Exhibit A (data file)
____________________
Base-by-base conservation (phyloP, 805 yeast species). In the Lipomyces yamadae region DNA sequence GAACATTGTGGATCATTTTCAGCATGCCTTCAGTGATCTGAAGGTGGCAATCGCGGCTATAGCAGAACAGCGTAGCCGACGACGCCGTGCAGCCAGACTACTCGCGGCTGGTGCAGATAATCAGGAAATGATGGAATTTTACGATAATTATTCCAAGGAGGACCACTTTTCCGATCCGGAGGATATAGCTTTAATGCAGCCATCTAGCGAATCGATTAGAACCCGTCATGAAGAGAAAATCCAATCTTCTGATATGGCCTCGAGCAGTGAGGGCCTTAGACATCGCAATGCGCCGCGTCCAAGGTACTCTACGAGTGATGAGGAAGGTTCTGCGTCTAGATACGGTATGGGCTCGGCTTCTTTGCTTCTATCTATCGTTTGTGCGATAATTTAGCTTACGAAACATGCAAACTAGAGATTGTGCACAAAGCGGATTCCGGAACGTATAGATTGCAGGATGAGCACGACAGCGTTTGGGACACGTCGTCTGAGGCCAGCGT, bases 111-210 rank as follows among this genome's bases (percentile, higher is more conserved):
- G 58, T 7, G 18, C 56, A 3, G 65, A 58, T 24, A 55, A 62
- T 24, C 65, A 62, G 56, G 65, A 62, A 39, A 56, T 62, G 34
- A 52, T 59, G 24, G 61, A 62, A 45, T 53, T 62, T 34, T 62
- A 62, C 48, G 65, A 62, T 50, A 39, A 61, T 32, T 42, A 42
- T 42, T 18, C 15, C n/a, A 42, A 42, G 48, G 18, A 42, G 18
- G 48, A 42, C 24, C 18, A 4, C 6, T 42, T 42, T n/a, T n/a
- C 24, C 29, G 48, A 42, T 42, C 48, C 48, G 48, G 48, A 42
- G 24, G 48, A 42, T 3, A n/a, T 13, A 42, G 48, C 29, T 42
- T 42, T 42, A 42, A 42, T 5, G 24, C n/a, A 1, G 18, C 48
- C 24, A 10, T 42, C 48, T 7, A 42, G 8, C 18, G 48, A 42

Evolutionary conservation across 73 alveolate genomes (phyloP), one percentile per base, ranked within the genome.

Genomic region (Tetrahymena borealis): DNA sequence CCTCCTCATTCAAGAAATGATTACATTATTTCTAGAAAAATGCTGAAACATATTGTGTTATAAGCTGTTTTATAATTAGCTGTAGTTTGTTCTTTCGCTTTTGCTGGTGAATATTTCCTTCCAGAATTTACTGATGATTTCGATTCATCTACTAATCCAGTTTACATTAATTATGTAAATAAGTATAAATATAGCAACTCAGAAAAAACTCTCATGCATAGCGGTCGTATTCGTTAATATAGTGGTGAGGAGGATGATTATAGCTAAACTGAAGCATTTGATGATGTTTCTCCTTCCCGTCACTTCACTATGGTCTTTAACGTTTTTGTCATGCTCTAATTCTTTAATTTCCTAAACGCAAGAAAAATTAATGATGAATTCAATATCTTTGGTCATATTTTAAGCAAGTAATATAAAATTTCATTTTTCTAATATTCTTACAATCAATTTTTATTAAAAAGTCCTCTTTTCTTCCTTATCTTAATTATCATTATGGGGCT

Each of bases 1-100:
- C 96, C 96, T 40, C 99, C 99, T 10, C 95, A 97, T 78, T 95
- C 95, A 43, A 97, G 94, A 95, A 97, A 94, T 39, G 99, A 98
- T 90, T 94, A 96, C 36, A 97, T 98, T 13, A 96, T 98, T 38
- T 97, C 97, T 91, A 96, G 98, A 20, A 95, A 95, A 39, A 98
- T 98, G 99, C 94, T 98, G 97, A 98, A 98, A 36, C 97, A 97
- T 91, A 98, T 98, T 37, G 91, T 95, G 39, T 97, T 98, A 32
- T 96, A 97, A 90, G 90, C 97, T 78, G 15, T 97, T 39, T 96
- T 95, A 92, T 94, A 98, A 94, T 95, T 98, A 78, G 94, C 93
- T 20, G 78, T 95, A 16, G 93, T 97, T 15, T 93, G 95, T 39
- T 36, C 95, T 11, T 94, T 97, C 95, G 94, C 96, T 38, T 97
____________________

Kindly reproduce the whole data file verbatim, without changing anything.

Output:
Base-by-base conservation (phyloP, 805 yeast species). In the Lipomyces yamadae region DNA sequence GAACATTGTGGATCATTTTCAGCATGCCTTCAGTGATCTGAAGGTGGCAATCGCGGCTATAGCAGAACAGCGTAGCCGACGACGCCGTGCAGCCAGACTACTCGCGGCTGGTGCAGATAATCAGGAAATGATGGAATTTTACGATAATTATTCCAAGGAGGACCACTTTTCCGATCCGGAGGATATAGCTTTAATGCAGCCATCTAGCGAATCGATTAGAACCCGTCATGAAGAGAAAATCCAATCTTCTGATATGGCCTCGAGCAGTGAGGGCCTTAGACATCGCAATGCGCCGCGTCCAAGGTACTCTACGAGTGATGAGGAAGGTTCTGCGTCTAGATACGGTATGGGCTCGGCTTCTTTGCTTCTATCTATCGTTTGTGCGATAATTTAGCTTACGAAACATGCAAACTAGAGATTGTGCACAAAGCGGATTCCGGAACGTATAGATTGCAGGATGAGCACGACAGCGTTTGGGACACGTCGTCTGAGGCCAGCGT, bases 111-210 rank as follows among this genome's bases (percentile, higher is more conserved):
- G 58, T 7, G 18, C 56, A 3, G 65, A 58, T 24, A 55, A 62
- T 24, C 65, A 62, G 56, G 65, A 62, A 39, A 56, T 62, G 34
- A 52, T 59, G 24, G 61, A 62, A 45, T 53, T 62, T 34, T 62
- A 62, C 48, G 65, A 62, T 50, A 39, A 61, T 32, T 42, A 42
- T 42, T 18, C 15, C n/a, A 42, A 42, G 48, G 18, A 42, G 18
- G 48, A 42, C 24, C 18, A 4, C 6, T 42, T 42, T n/a, T n/a
- C 24, C 29, G 48, A 42, T 42, C 48, C 48, G 48, G 48, A 42
- G 24, G 48, A 42, T 3, A n/a, T 13, A 42, G 48, C 29, T 42
- T 42, T 42, A 42, A 42, T 5, G 24, C n/a, A 1, G 18, C 48
- C 24, A 10, T 42, C 48, T 7, A 42, G 8, C 18, G 48, A 42

Evolutionary conservation across 73 alveolate genomes (phyloP), one percentile per base, ranked within the genome.

Genomic region (Tetrahymena borealis): DNA sequence CCTCCTCATTCAAGAAATGATTACATTATTTCTAGAAAAATGCTGAAACATATTGTGTTATAAGCTGTTTTATAATTAGCTGTAGTTTGTTCTTTCGCTTTTGCTGGTGAATATTTCCTTCCAGAATTTACTGATGATTTCGATTCATCTACTAATCCAGTTTACATTAATTATGTAAATAAGTATAAATATAGCAACTCAGAAAAAACTCTCATGCATAGCGGTCGTATTCGTTAATATAGTGGTGAGGAGGATGATTATAGCTAAACTGAAGCATTTGATGATGTTTCTCCTTCCCGTCACTTCACTATGGTCTTTAACGTTTTTGTCATGCTCTAATTCTTTAATTTCCTAAACGCAAGAAAAATTAATGATGAATTCAATATCTTTGGTCATATTTTAAGCAAGTAATATAAAATTTCATTTTTCTAATATTCTTACAATCAATTTTTATTAAAAAGTCCTCTTTTCTTCCTTATCTTAATTATCATTATGGGGCT

Each of bases 1-100:
- C 96, C 96, T 40, C 99, C 99, T 10, C 95, A 97, T 78, T 95
- C 95, A 43, A 97, G 94, A 95, A 97, A 94, T 39, G 99, A 98
- T 90, T 94, A 96, C 36, A 97, T 98, T 13, A 96, T 98, T 38
- T 97, C 97, T 91, A 96, G 98, A 20, A 95, A 95, A 39, A 98
- T 98, G 99, C 94, T 98, G 97, A 98, A 98, A 36, C 97, A 97
- T 91, A 98, T 98, T 37, G 91, T 95, G 39, T 97, T 98, A 32
- T 96, A 97, A 90, G 90, C 97, T 78, G 15, T 97, T 39, T 96
- T 95, A 92, T 94, A 98, A 94, T 95, T 98, A 78, G 94, C 93
- T 20, G 78, T 95, A 16, G 93, T 97, T 15, T 93, G 95, T 39
- T 36, C 95, T 11, T 94, T 97, C 95, G 94, C 96, T 38, T 97